Davidson name 'splits' in favor of Abouchar
November 19, 2001-- Home Textiles Today,
Huntersville, NC — Less than four years after striking out on its own and blazing a path down the sourcing highway, the Davidson Cotton Co. name will no longer be seen on retail shelves.
According to Jim Fitzgibbons, chairman and co-founder of the company, the Davidson name will "only appear on checks." Taking its place will be the The Abouchar Co. name, under which Davidson will now be doing its business.
"I think essentially what's happened is we've pared down the business so much that the only thing we've got left is Abouchar," Fitzgibbons told Home Textiles Today, addressing rumors that Davidson had gone out of business. "We've decided to function as Abouchar and use the Abouchar name.
"The Abouchar name has been around for 70 years, and that business is in pretty good shape," Fitzgibbons added.
Fitzgibbons had purchased J. Abouchar & Sons Inc., an embellished towel source, in April 1999. Its name was changed shortly thereafter to The Abouchar Co.
Asked about the decision to change the operating name, Fitzgibbons said that when Davidson opted to exit the sourcing business this past May, several retailers felt the company was abandoning them. As a result, the Davidson name became more of a hindrance than a help. Fitzgibbons added that Davidson was "still winding down, liquidating inventory and collecting receivables."
Fitzgibbons also said Davidson will soon separate from the Atrivm and Joseph Abboud licenses, and each "is going their own way."
According to Charlie Schlang, executive vp of Davidson and president of Induter USA, the parent company of Atrivm, Atrivm will take the entire manufacturing license for the Abboud line with it, including the bath portion that had been sub-licensed to Davidson.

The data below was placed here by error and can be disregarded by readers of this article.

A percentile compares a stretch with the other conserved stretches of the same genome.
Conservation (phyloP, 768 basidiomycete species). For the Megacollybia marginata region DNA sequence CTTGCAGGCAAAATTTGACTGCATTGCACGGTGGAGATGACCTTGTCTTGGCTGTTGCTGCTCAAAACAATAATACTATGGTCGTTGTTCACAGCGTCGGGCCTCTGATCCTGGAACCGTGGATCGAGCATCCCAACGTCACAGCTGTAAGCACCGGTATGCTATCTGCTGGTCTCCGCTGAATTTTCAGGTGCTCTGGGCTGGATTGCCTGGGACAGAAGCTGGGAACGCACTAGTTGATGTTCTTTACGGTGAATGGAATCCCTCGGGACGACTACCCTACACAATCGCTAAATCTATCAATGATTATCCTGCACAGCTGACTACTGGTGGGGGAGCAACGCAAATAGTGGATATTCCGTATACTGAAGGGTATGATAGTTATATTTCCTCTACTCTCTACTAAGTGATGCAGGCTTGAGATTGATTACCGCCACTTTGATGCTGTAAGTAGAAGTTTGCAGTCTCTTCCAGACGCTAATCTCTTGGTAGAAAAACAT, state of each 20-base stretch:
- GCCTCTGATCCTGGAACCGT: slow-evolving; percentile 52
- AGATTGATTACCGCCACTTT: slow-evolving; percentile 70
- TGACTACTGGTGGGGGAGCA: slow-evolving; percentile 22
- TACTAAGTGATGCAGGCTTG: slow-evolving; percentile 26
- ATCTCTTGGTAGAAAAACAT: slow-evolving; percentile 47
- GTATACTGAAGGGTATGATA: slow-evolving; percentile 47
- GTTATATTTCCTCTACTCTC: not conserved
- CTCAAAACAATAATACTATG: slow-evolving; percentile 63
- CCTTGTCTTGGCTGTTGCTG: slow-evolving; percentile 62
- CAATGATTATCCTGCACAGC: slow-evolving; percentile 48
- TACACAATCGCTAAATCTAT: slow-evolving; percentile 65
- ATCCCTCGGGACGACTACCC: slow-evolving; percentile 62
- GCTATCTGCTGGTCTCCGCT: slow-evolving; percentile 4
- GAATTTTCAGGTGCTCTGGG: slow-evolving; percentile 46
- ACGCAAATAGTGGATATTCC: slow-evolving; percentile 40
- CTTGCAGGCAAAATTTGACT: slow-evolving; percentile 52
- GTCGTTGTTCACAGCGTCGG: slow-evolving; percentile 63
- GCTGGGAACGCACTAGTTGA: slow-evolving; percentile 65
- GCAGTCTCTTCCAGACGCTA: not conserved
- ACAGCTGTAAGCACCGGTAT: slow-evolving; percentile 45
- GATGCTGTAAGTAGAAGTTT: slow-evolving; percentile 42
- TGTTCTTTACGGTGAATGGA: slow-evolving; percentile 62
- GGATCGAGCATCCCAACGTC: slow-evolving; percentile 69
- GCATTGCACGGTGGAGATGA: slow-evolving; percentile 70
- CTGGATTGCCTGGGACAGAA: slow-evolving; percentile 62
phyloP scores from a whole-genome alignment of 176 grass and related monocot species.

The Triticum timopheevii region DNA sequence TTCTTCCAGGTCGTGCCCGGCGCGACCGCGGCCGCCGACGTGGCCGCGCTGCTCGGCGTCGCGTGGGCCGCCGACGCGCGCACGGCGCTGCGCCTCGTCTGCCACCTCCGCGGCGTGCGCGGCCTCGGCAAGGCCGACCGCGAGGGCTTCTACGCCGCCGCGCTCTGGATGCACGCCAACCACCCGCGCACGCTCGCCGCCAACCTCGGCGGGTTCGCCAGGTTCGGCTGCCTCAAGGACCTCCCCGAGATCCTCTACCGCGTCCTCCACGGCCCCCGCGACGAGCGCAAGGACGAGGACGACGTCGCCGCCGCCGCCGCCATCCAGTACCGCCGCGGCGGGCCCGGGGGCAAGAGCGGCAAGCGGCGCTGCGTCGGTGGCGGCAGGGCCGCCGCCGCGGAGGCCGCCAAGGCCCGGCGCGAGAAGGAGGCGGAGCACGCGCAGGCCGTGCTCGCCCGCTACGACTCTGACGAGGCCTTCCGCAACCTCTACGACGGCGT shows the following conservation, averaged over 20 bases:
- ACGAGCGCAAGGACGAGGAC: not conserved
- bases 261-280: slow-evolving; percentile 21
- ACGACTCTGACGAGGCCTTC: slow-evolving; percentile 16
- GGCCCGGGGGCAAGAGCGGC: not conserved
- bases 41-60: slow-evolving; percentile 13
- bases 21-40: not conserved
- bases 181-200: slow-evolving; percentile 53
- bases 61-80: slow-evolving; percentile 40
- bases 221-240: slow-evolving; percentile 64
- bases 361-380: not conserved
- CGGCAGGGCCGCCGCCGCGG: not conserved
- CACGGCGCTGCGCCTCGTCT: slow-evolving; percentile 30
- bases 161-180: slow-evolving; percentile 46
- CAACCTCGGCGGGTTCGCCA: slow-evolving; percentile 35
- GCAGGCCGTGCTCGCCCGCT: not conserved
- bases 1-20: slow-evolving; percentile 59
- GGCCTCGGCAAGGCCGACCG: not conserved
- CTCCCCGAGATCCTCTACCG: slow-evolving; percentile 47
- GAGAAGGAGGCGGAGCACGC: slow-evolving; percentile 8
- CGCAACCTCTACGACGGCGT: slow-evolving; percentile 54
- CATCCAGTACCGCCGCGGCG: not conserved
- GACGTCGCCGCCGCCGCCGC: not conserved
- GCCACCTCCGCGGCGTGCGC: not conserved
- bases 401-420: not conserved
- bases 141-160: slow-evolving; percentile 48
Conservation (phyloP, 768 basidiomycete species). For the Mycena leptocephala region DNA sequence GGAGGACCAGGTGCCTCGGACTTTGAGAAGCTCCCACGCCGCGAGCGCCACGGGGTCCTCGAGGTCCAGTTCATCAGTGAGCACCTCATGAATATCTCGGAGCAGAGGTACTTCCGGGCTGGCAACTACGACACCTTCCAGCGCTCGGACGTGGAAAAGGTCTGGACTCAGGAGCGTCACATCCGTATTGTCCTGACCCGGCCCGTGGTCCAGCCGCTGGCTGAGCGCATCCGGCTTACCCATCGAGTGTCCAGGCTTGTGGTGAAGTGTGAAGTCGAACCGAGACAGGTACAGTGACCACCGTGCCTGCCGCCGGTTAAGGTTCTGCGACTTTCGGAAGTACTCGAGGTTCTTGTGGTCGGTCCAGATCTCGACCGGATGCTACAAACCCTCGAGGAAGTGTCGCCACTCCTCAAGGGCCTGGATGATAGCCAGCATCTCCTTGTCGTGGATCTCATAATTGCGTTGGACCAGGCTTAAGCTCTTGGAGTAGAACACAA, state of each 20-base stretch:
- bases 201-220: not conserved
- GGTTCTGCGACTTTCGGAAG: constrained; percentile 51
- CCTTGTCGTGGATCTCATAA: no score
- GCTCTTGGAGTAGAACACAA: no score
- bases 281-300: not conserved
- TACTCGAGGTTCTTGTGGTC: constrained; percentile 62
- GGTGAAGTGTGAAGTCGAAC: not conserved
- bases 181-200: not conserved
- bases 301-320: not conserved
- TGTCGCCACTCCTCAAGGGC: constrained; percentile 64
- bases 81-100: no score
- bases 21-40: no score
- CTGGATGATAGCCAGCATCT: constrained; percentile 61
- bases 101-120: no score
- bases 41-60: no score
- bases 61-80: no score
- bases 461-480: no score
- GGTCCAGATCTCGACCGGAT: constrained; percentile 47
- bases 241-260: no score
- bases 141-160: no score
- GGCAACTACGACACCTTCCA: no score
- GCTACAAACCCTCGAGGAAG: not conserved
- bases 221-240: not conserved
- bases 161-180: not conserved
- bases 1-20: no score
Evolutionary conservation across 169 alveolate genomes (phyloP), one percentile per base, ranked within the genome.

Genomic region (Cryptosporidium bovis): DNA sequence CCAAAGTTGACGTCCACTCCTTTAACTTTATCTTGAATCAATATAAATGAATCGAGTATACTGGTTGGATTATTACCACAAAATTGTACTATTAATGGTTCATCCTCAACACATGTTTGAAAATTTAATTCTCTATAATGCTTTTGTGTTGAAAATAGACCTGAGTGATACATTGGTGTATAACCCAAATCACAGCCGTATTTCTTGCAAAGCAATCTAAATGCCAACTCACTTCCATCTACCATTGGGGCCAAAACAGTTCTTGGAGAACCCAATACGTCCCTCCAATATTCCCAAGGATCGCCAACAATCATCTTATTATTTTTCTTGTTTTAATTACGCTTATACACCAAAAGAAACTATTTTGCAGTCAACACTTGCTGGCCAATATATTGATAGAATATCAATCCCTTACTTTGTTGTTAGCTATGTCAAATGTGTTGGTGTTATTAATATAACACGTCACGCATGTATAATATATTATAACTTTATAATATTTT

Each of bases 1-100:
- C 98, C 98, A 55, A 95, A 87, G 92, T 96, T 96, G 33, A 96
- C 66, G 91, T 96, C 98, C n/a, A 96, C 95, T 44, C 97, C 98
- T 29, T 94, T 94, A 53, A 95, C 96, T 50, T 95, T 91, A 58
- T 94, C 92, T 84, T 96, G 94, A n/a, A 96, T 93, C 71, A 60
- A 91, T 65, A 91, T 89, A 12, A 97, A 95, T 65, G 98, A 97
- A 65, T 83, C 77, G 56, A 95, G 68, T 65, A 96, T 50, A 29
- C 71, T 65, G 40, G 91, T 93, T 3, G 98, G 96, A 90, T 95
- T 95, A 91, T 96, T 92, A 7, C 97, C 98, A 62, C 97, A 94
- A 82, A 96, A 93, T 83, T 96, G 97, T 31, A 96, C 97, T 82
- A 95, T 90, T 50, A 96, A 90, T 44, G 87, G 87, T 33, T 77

"We've now taken that back, and we'll be doing that in-house," he said.
Schlang, like Induter USA, will also part ways with Davidson in an amicable split. Schlang declined to speak about his future plans, but he did say negotiations were in progress.
At one point, Davidson had been on the fast track to success. In addition to recognizing the potential of the world's sourcing resources and buying Abouchar, Davidson had signed a long-term distribution deal with Spanish bedding supplier Atrivm in August 1998 and subsequently landed the license for Joseph Abboud in November of the same year. Davidson, through Atrivm, had also acquired a sheet plant in Valencia, Spain, in January '99 whose manufacturing was dedicated mainly to Davidson's U.S. market. But after having its plan to buy Leshner Mills stymied by Pillowtex Corp., Davidson opted to build its own manufacturing facility in Monterrey, Mexico.
Schlang, who joined Davidson from Leshner Mills, said the company's inability to purchase Leshner ultimately led to Davidson's present trouble. Had Davidson purchased Leshner, Schlang said, then Crown Crafts Investment Co. would not have pulled its support from Davidson's plans to build a towel plant in Mexico — plans that ultimately failed and, in turn, led to Davidson's withdrawal from the sourcing market.
Davidson was founded in February 1998 by Fitzgibbons and Bob Dellinger, both of whom had been executives with Fieldcrest Cannon. Joining them in their venture were industry vets Bill Heitman, Jim Munro, Fulton Allen and Steve Puckett. Of the six, however, only Fitzgibbons remains. The plans for Davidson's 295 Fifth Ave. showroom space are undetermined.
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